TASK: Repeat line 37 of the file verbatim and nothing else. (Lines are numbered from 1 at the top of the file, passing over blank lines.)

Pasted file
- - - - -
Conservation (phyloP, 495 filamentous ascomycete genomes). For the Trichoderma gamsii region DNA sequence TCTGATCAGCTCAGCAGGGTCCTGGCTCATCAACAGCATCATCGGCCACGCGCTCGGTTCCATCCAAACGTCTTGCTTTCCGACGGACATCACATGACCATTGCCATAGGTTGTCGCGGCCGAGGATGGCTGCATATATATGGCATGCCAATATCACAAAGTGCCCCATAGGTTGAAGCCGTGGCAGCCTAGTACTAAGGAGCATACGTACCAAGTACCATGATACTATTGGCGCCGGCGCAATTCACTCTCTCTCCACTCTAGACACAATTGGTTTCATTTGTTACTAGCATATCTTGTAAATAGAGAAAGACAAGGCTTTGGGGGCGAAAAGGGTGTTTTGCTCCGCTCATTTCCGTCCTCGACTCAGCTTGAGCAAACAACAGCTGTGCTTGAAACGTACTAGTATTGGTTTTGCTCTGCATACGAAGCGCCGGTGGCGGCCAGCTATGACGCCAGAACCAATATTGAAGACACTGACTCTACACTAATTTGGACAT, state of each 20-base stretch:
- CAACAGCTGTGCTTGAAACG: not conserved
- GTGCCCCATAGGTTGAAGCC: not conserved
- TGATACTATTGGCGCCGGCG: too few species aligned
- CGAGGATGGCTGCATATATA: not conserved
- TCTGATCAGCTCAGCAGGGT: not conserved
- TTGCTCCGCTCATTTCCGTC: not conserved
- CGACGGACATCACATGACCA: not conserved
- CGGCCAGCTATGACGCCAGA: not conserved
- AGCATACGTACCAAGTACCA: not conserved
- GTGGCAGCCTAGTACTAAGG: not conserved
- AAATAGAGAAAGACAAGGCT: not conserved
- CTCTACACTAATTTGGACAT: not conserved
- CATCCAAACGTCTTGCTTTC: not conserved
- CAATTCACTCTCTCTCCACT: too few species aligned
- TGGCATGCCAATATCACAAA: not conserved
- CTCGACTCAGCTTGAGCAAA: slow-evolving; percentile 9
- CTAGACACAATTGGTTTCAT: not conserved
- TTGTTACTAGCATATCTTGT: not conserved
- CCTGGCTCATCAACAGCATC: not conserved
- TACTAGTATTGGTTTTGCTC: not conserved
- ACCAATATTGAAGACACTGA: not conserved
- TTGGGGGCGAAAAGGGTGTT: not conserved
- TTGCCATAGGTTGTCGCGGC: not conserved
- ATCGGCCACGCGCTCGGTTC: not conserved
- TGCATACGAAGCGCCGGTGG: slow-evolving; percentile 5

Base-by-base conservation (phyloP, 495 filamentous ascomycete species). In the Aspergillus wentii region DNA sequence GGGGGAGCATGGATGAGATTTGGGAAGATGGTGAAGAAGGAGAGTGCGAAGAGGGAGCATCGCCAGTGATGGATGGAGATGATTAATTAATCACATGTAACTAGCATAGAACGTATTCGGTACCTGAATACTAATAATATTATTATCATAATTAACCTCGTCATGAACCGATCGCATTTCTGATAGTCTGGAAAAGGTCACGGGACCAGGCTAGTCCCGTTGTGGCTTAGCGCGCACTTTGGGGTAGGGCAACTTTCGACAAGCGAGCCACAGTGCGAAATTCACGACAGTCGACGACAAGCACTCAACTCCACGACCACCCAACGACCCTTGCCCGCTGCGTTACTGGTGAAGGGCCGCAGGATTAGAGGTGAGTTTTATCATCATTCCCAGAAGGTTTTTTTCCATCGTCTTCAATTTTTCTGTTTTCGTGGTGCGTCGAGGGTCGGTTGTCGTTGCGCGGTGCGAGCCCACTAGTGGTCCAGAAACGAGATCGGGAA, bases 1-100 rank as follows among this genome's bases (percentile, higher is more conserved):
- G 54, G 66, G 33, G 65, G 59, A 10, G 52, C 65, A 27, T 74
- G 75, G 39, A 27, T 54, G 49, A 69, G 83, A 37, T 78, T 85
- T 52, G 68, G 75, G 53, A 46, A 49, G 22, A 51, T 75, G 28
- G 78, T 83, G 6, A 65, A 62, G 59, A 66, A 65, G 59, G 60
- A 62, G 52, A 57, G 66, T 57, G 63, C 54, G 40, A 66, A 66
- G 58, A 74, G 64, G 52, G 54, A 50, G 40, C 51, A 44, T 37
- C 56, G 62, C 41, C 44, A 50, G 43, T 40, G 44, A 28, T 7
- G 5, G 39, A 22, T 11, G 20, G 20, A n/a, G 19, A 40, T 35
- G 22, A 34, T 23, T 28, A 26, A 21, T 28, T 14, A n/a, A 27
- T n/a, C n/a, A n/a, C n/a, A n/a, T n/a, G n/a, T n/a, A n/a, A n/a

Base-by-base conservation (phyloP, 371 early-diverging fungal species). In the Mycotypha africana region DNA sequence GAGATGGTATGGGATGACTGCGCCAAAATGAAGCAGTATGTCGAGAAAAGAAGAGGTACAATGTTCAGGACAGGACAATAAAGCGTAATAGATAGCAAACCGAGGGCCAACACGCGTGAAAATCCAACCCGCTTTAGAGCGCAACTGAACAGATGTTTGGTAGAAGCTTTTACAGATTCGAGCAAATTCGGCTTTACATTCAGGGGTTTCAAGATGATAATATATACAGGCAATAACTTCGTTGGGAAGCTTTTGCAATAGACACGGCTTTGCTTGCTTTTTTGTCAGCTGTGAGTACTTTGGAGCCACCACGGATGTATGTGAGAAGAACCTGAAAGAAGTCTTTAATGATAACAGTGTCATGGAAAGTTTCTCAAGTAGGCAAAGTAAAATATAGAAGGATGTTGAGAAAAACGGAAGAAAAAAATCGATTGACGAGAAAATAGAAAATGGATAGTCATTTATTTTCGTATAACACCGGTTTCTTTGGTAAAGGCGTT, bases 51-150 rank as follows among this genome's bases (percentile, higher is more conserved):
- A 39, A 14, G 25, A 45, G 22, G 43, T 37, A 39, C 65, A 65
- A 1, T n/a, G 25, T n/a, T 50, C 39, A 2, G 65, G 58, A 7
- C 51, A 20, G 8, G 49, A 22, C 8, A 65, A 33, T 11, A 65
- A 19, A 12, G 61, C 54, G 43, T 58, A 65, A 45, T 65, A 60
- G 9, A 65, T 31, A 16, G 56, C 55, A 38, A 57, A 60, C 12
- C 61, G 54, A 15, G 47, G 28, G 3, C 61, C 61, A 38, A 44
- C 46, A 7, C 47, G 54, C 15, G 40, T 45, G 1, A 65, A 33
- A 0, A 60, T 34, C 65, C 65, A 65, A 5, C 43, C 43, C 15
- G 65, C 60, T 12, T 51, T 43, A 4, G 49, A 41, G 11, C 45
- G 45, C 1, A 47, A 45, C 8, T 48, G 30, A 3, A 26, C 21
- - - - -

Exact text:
- T n/a, C n/a, A n/a, C n/a, A n/a, T n/a, G n/a, T n/a, A n/a, A n/a